It also seems that especially the big players, ie. hotel chains, are most worried (or at least loudest ) of the development of the third party booking and OTA’s; maybe just because it’s more fitting for them that the “bad boy” label, which they easily tend to have themselves, is this way stamped on someone else. And I have to say, as a traveler and tourism professional, the discussion is both funny and painful to follow. Sorry guys, but as long as you don’t really take care that your own services and products are up to date and of good quality, and especially easily bookable / bought, you have no reason to whine on how well Booking.com is doing. Hospitality, what you should be doing primarily, is so much more than just booking business.

    Nowadays booking directly may also include the ability to check in on your smartphone. Making changes to reservations is often easier or more seamless as well. And of course there is the matter of the hotel’s rewards points. In general, you don’t get them if you book through a third party.

    For example, recently I booked an accommodation through Booking.com, which I haven’t done for ages. And pretty fast I noticed why I haven’t used the .com in ages; why I’ve rather been booking directly using hotel’s and other accommodation’s own booking channels, clicking the hotel, not Booking.com links in Google search results, and getting my reviews from somewhere else than the big players. Even though Booking.com many times offers the cheapest and easily booked alternatives, the other aspects, quality / hate selling / complicated adjustments / just the website design itself, makes it a no-go option for me. I’m willing to pay € or two more to get the kind of quality service and solution I prefer, and I do think I am not the only one. I also happen to know a thing or two about how to create quality content and get visibility, even in Google, without even touching Booking.com. I can read between the lines and I rather trust the reviews and recommendations done by the people I know, real journalists or just by someone who aren’t paid for the “review” = promotion, as some most of the today’s travel blogs tend to do, no matter how much they boost their “authenticity”. *Oh but sorry, I got sidetracked, let’s turn back to the highway…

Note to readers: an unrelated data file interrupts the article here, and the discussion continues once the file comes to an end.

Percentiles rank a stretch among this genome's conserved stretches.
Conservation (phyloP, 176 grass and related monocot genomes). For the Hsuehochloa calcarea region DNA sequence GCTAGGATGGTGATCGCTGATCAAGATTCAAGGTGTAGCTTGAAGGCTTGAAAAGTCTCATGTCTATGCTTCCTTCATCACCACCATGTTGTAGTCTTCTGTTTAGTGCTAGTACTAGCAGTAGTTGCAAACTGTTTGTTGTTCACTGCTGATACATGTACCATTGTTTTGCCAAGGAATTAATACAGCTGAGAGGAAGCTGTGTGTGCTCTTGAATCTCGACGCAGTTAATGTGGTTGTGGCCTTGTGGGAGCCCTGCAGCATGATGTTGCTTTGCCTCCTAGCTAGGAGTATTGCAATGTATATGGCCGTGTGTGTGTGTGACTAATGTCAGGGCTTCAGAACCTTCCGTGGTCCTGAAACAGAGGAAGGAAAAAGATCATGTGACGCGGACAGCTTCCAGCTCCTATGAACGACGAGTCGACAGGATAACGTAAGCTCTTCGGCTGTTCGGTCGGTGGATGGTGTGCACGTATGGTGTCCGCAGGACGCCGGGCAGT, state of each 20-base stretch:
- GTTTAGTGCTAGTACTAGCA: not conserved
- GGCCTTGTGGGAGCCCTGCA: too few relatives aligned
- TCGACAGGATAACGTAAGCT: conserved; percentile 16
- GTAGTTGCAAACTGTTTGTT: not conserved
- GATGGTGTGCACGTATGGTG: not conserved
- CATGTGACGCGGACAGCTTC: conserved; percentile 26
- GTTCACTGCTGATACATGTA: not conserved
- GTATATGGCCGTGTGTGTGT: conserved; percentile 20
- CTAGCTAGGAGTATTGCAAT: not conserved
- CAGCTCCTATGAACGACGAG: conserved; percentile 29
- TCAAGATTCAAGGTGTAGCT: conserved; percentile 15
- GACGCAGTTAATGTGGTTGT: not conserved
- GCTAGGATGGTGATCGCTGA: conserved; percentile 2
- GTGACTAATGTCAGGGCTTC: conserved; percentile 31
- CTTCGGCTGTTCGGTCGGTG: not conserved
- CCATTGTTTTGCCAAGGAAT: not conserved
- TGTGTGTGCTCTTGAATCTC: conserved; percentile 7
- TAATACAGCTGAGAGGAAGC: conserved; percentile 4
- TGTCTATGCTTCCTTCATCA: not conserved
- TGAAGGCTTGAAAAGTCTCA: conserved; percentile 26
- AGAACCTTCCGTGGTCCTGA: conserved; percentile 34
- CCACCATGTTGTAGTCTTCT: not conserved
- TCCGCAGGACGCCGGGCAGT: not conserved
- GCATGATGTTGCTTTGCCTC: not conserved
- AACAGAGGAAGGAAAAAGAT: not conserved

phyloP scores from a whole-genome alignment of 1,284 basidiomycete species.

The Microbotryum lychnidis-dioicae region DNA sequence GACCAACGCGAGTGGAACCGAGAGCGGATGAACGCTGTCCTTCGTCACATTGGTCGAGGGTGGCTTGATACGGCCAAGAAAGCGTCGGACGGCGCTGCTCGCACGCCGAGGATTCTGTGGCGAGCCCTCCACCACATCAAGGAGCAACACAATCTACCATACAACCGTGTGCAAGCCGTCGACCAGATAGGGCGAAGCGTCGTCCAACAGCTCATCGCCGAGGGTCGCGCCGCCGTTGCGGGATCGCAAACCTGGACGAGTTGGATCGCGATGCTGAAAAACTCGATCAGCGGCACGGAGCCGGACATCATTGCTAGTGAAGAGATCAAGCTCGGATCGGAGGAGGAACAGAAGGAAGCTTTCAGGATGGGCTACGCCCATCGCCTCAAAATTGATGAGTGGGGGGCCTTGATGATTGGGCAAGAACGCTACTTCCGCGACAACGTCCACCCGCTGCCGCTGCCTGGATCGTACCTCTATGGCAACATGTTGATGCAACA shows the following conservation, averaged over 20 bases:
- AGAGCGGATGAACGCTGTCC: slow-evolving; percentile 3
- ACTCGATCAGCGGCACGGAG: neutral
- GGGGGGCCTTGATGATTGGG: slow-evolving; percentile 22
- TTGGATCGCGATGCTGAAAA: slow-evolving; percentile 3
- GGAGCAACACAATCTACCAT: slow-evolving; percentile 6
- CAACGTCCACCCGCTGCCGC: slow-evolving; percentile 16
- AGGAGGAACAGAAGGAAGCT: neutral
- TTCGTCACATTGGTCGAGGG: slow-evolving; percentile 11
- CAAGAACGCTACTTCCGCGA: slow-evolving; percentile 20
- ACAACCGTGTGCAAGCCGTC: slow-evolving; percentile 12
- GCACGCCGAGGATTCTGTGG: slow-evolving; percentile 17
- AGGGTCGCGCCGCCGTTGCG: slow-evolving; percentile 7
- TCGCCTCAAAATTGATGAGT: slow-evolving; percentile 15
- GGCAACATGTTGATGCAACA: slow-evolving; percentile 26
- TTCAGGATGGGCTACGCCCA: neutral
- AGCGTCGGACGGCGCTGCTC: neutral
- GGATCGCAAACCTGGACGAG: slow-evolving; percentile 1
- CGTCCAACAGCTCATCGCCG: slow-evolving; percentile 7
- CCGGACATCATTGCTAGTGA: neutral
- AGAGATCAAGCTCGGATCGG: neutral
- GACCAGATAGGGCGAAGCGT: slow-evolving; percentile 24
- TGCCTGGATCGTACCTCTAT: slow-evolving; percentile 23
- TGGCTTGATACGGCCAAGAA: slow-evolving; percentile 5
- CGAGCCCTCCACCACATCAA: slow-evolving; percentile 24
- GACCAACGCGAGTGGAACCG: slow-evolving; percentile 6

Expedia’s moves to lower commissions, tack on a tactical bidding program for hotel displays, and make itself friendlier to hotels and consumers by offering a pay-at-the-hotel option are all designed to ramp up Expedia’s business and to make Booking.com’s so-called “competitive moat” a little less imposing.

    Rather than whining, I’d advice you, accommodations provider, to look carefully on how you can offer me the best possible product / service, and the booking solution too. I don’t mind if it’s more expensive than what Booking.com is offering me – as long as it really offers me better experience than Booking.com. And lets underline this: You are in hospitality business, offering hospitality aka accommodation services, products and experiences, for travelers like me, while Booking.com, as b2b business, is offering you booking system services, visibility etc. which you, btw, could also buy and get from someone / somewhere else. Booking.com is not mafia, although you seem to like (us) to think so.

    And if your biggest problem is a signed contract which you haven’t understood fully when signing, as I’ve heard it’s the case with some of you, I can only offer you my sincere condolescences. And for the next time, if that ever happens, I’d advice you to first hire a lawyer or consult or just someone who’s wiser and knows better what to sign and what not.

    Better safe than sorry. And more good old hospitality than whine, please.


    More about the subject (and quotations from) here > 

    and here >


    * I work as a consult too: email tiinaetc@gmail.com and let’s see how I can help you.


    Tiina Kivelä